The increase of 3.9 million new Hispanic eligible voters could be significant since USATODAY says Biden is heading into the election year “showing alarming weakness among stalwarts of the Democratic base, with Donald Trump leading among [both] Hispanic voters and young people.”

According to the January 2024 Pew report, “Hispanic eligible voters tend to be younger than eligible voters overall. Only 33% of Latino eligible voters are ages 50 and older, compared with 48% of all U.S. eligible voters.”

Still, the president may not lose as many votes as expected, since recent projections published by the University of Florida Election Lab report that turnout rates among Hispanic Americans in presidential elections have typically trailed those of some other groups.

The USATODAY Suffolk University poll also found that about 20% of Latinos and Blacks who supported Biden are now seeking a third-party alternative.  

The total number of eligible Hispanic voters has increased 153% since 2000

As America approaches the dawn of the 2024 presidential election, there are five key facts about Hispanic eligible voters Pew took notice of based on changes reported by the U.S. Census Bureau.

First, “Latinos are projected to account for 14.7% of all eligible voters in November 2024, a new high,” the Center says. That number has consistently gone up during the past 20 years.

It was 13.6% in 2020, and in 2000 Hispanics made up just 7.4% of eligible American voters.

In total, the Hispanic eligible voters have increased from 32.3 million in 2020 to a projected 36.2 million by this November 2024, a 153% increase since 2000 when only 14.3 million Hispanics were eligible to vote.

Where are most the Hispanic Americans in the United States?

According to the Pew Research center, “California is home to a quarter of all Hispanic eligible voters.” The Center says that since 2022, a whopping 8.5 million out of America’s 33.7 million Hispanic eligible voters have been concentrated in the Golden State.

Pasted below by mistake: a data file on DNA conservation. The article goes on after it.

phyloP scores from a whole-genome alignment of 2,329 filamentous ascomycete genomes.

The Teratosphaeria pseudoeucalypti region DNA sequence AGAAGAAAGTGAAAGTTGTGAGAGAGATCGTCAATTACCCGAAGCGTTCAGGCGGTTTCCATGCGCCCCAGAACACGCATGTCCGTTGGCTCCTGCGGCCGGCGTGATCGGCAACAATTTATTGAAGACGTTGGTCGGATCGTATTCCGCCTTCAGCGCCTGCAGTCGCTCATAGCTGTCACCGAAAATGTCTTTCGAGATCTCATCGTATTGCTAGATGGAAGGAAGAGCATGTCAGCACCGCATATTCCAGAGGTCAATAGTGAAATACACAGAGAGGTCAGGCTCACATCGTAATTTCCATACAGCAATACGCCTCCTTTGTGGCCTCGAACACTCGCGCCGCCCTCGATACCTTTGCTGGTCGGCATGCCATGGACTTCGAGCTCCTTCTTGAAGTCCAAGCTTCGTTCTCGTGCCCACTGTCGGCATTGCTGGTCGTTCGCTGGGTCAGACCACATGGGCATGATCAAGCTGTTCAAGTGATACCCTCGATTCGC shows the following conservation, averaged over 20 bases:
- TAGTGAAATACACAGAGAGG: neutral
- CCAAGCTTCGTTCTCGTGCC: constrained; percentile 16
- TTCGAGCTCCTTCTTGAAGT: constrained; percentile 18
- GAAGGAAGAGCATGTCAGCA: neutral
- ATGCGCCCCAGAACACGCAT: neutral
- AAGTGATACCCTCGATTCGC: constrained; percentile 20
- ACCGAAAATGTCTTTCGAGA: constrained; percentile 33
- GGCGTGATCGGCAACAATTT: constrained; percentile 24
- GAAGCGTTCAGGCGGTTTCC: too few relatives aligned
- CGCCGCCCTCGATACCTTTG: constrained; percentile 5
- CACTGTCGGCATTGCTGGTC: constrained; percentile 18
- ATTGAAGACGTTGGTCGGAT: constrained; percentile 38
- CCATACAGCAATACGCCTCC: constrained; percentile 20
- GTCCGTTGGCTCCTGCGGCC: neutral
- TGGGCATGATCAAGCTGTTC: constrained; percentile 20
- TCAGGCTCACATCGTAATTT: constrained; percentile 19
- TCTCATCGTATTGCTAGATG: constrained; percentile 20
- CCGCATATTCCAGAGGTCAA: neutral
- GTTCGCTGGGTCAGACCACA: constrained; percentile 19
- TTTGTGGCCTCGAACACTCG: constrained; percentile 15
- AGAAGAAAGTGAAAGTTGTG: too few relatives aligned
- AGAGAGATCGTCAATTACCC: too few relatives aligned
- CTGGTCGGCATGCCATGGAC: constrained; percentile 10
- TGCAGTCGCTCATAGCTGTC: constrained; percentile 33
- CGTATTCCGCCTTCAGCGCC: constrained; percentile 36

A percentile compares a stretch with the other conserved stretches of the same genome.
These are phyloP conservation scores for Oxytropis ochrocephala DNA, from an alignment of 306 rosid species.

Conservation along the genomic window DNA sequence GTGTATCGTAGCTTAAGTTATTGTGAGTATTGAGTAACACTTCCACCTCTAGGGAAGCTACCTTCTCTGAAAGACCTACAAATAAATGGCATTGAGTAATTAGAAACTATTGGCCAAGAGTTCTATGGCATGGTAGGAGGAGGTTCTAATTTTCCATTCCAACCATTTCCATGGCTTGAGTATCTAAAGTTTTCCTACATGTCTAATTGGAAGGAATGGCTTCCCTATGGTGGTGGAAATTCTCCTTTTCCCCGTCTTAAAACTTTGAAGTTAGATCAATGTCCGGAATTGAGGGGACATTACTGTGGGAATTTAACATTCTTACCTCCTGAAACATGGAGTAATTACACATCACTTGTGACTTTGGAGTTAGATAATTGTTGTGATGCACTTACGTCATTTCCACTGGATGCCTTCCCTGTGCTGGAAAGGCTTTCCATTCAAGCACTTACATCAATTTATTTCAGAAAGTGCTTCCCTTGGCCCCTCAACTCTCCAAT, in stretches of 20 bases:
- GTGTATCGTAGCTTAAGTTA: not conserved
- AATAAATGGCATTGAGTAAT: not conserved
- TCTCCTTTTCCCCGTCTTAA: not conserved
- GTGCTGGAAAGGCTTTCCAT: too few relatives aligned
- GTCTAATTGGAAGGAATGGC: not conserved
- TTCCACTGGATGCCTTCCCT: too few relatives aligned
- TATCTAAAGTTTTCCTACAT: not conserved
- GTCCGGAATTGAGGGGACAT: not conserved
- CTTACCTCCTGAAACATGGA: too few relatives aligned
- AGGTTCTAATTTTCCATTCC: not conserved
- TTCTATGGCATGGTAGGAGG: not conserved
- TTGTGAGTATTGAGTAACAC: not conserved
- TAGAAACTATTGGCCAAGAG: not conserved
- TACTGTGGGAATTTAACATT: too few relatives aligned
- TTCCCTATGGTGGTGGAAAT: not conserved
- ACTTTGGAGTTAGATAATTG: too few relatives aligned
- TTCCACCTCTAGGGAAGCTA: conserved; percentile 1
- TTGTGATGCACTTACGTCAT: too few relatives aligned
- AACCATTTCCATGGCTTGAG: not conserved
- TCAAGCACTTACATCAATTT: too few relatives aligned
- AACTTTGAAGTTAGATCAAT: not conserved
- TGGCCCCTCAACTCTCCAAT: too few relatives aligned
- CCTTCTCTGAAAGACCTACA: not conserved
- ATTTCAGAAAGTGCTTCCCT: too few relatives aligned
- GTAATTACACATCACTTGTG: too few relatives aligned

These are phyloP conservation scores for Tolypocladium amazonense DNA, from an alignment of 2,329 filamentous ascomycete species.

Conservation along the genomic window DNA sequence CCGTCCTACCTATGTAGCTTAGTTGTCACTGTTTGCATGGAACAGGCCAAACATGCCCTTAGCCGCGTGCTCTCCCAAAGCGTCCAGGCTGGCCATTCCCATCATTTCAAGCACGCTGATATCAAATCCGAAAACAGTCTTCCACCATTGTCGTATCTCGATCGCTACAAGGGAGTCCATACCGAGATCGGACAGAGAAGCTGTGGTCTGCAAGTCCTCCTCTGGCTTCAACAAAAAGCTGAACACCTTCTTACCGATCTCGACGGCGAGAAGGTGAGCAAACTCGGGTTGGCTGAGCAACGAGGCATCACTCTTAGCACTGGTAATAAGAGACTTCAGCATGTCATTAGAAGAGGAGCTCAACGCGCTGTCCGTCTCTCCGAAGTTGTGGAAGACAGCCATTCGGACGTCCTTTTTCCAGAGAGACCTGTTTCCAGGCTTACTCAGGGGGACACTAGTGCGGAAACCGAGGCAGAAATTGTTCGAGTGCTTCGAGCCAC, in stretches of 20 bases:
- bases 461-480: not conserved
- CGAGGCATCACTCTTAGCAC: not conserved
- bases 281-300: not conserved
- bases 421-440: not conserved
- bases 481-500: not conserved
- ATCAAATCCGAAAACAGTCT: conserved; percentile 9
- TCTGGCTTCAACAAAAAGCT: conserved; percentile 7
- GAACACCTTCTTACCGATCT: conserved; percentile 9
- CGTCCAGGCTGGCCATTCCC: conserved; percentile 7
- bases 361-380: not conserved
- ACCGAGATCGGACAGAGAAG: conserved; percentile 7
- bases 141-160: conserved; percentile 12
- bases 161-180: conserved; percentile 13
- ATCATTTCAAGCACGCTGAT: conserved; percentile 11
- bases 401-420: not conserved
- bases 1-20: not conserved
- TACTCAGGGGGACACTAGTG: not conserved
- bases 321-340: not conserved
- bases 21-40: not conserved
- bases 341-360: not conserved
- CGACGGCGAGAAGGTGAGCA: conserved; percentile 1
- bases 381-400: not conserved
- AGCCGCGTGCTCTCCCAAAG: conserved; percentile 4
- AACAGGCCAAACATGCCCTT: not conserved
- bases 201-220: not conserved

Texas follows with the Lone Star state boasting 6.5 million, Florida with 3.5 million, New York with 2.2 million and Arizona with 1.3 million.

“Together, these five states hold about two-thirds (65%) of all Hispanic eligible voters,” Pew says.

The Hispanic population now supersedes the non-Hispanic White population in Texas while one third of Arizona’s overall population is Latino.

In both California and Texas about one third of eligible voters are Hispanic, 33% and 32%, respectively.

Hispanics make up 25% of eligible voters in Arizona, 22% in Nevada and Florida, 17% in Colorado and 16% in New Jersey.

New Mexico boasts the highest share of Latino eligible voters of any state in the union at 66%, including Americans who are non-Hispanic Whites, who make up 40% of New Mexico’s eligible voters.

Maryland and Tennessee had the lowest percentage of Latinos among eligible voters at 39% and 36%, respectively.

How much of the Hispanic American population is eligible to vote?